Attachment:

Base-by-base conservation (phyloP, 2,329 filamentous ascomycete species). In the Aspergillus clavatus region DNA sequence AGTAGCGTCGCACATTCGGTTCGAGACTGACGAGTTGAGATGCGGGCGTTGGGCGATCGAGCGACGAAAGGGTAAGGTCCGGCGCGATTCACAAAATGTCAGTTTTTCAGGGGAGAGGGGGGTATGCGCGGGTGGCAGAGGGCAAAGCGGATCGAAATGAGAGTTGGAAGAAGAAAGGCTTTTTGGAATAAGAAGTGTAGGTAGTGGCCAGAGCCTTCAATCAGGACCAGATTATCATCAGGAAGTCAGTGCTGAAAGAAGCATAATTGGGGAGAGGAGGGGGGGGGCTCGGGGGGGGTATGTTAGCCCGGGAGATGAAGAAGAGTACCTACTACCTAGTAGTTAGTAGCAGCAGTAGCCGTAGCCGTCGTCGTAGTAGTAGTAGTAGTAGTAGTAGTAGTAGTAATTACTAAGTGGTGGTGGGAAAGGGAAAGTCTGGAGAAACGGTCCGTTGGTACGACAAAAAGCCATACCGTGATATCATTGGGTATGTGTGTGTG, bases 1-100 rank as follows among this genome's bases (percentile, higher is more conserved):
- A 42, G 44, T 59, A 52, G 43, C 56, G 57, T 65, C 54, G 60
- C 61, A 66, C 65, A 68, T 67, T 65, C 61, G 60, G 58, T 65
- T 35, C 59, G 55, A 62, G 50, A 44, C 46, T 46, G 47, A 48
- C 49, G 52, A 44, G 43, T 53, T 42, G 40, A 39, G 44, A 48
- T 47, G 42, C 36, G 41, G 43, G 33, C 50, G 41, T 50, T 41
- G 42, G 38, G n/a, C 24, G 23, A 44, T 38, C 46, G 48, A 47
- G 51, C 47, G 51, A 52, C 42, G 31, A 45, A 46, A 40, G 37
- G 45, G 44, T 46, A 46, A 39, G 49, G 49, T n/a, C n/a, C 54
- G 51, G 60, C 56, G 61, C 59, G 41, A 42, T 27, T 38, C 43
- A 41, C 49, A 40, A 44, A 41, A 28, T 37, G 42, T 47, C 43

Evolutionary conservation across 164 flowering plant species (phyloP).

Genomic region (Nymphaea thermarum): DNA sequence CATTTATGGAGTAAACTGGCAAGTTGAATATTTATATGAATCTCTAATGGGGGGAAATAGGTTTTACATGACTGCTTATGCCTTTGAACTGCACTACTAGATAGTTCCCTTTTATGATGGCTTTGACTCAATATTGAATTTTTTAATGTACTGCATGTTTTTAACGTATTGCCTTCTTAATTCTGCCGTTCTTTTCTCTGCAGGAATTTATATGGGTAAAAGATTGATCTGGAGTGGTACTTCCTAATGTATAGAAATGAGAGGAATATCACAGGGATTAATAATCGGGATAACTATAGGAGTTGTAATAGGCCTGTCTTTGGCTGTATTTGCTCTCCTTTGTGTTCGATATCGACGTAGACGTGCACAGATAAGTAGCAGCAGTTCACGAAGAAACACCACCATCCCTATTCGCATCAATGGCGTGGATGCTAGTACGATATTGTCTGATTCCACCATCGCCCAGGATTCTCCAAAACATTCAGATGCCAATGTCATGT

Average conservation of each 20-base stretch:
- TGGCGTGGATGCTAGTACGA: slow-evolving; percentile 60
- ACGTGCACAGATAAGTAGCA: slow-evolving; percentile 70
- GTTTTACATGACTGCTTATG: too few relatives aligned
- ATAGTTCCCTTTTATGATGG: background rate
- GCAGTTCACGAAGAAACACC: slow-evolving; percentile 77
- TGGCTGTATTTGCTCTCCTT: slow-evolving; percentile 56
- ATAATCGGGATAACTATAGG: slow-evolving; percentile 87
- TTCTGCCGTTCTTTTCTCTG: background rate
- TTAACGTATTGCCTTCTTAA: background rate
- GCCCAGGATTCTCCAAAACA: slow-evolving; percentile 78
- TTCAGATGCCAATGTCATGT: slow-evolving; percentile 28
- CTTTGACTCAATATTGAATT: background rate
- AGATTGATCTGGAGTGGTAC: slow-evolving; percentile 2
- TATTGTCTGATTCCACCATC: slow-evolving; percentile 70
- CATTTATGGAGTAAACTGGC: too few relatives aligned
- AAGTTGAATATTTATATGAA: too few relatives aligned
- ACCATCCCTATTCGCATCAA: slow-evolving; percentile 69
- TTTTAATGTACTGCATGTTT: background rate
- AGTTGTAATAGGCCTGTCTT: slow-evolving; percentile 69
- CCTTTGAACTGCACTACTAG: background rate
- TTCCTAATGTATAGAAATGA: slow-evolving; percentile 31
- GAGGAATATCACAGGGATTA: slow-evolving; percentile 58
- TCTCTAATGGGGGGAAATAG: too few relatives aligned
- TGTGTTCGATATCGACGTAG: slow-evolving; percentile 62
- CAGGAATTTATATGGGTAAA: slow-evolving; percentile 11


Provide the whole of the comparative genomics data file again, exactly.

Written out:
Base-by-base conservation (phyloP, 2,329 filamentous ascomycete species). In the Aspergillus clavatus region DNA sequence AGTAGCGTCGCACATTCGGTTCGAGACTGACGAGTTGAGATGCGGGCGTTGGGCGATCGAGCGACGAAAGGGTAAGGTCCGGCGCGATTCACAAAATGTCAGTTTTTCAGGGGAGAGGGGGGTATGCGCGGGTGGCAGAGGGCAAAGCGGATCGAAATGAGAGTTGGAAGAAGAAAGGCTTTTTGGAATAAGAAGTGTAGGTAGTGGCCAGAGCCTTCAATCAGGACCAGATTATCATCAGGAAGTCAGTGCTGAAAGAAGCATAATTGGGGAGAGGAGGGGGGGGGCTCGGGGGGGGTATGTTAGCCCGGGAGATGAAGAAGAGTACCTACTACCTAGTAGTTAGTAGCAGCAGTAGCCGTAGCCGTCGTCGTAGTAGTAGTAGTAGTAGTAGTAGTAGTAGTAATTACTAAGTGGTGGTGGGAAAGGGAAAGTCTGGAGAAACGGTCCGTTGGTACGACAAAAAGCCATACCGTGATATCATTGGGTATGTGTGTGTG, bases 1-100 rank as follows among this genome's bases (percentile, higher is more conserved):
- A 42, G 44, T 59, A 52, G 43, C 56, G 57, T 65, C 54, G 60
- C 61, A 66, C 65, A 68, T 67, T 65, C 61, G 60, G 58, T 65
- T 35, C 59, G 55, A 62, G 50, A 44, C 46, T 46, G 47, A 48
- C 49, G 52, A 44, G 43, T 53, T 42, G 40, A 39, G 44, A 48
- T 47, G 42, C 36, G 41, G 43, G 33, C 50, G 41, T 50, T 41
- G 42, G 38, G n/a, C 24, G 23, A 44, T 38, C 46, G 48, A 47
- G 51, C 47, G 51, A 52, C 42, G 31, A 45, A 46, A 40, G 37
- G 45, G 44, T 46, A 46, A 39, G 49, G 49, T n/a, C n/a, C 54
- G 51, G 60, C 56, G 61, C 59, G 41, A 42, T 27, T 38, C 43
- A 41, C 49, A 40, A 44, A 41, A 28, T 37, G 42, T 47, C 43

Evolutionary conservation across 164 flowering plant species (phyloP).

Genomic region (Nymphaea thermarum): DNA sequence CATTTATGGAGTAAACTGGCAAGTTGAATATTTATATGAATCTCTAATGGGGGGAAATAGGTTTTACATGACTGCTTATGCCTTTGAACTGCACTACTAGATAGTTCCCTTTTATGATGGCTTTGACTCAATATTGAATTTTTTAATGTACTGCATGTTTTTAACGTATTGCCTTCTTAATTCTGCCGTTCTTTTCTCTGCAGGAATTTATATGGGTAAAAGATTGATCTGGAGTGGTACTTCCTAATGTATAGAAATGAGAGGAATATCACAGGGATTAATAATCGGGATAACTATAGGAGTTGTAATAGGCCTGTCTTTGGCTGTATTTGCTCTCCTTTGTGTTCGATATCGACGTAGACGTGCACAGATAAGTAGCAGCAGTTCACGAAGAAACACCACCATCCCTATTCGCATCAATGGCGTGGATGCTAGTACGATATTGTCTGATTCCACCATCGCCCAGGATTCTCCAAAACATTCAGATGCCAATGTCATGT

Average conservation of each 20-base stretch:
- TGGCGTGGATGCTAGTACGA: slow-evolving; percentile 60
- ACGTGCACAGATAAGTAGCA: slow-evolving; percentile 70
- GTTTTACATGACTGCTTATG: too few relatives aligned
- ATAGTTCCCTTTTATGATGG: background rate
- GCAGTTCACGAAGAAACACC: slow-evolving; percentile 77
- TGGCTGTATTTGCTCTCCTT: slow-evolving; percentile 56
- ATAATCGGGATAACTATAGG: slow-evolving; percentile 87
- TTCTGCCGTTCTTTTCTCTG: background rate
- TTAACGTATTGCCTTCTTAA: background rate
- GCCCAGGATTCTCCAAAACA: slow-evolving; percentile 78
- TTCAGATGCCAATGTCATGT: slow-evolving; percentile 28
- CTTTGACTCAATATTGAATT: background rate
- AGATTGATCTGGAGTGGTAC: slow-evolving; percentile 2
- TATTGTCTGATTCCACCATC: slow-evolving; percentile 70
- CATTTATGGAGTAAACTGGC: too few relatives aligned
- AAGTTGAATATTTATATGAA: too few relatives aligned
- ACCATCCCTATTCGCATCAA: slow-evolving; percentile 69
- TTTTAATGTACTGCATGTTT: background rate
- AGTTGTAATAGGCCTGTCTT: slow-evolving; percentile 69
- CCTTTGAACTGCACTACTAG: background rate
- TTCCTAATGTATAGAAATGA: slow-evolving; percentile 31
- GAGGAATATCACAGGGATTA: slow-evolving; percentile 58
- TCTCTAATGGGGGGAAATAG: too few relatives aligned
- TGTGTTCGATATCGACGTAG: slow-evolving; percentile 62
- CAGGAATTTATATGGGTAAA: slow-evolving; percentile 11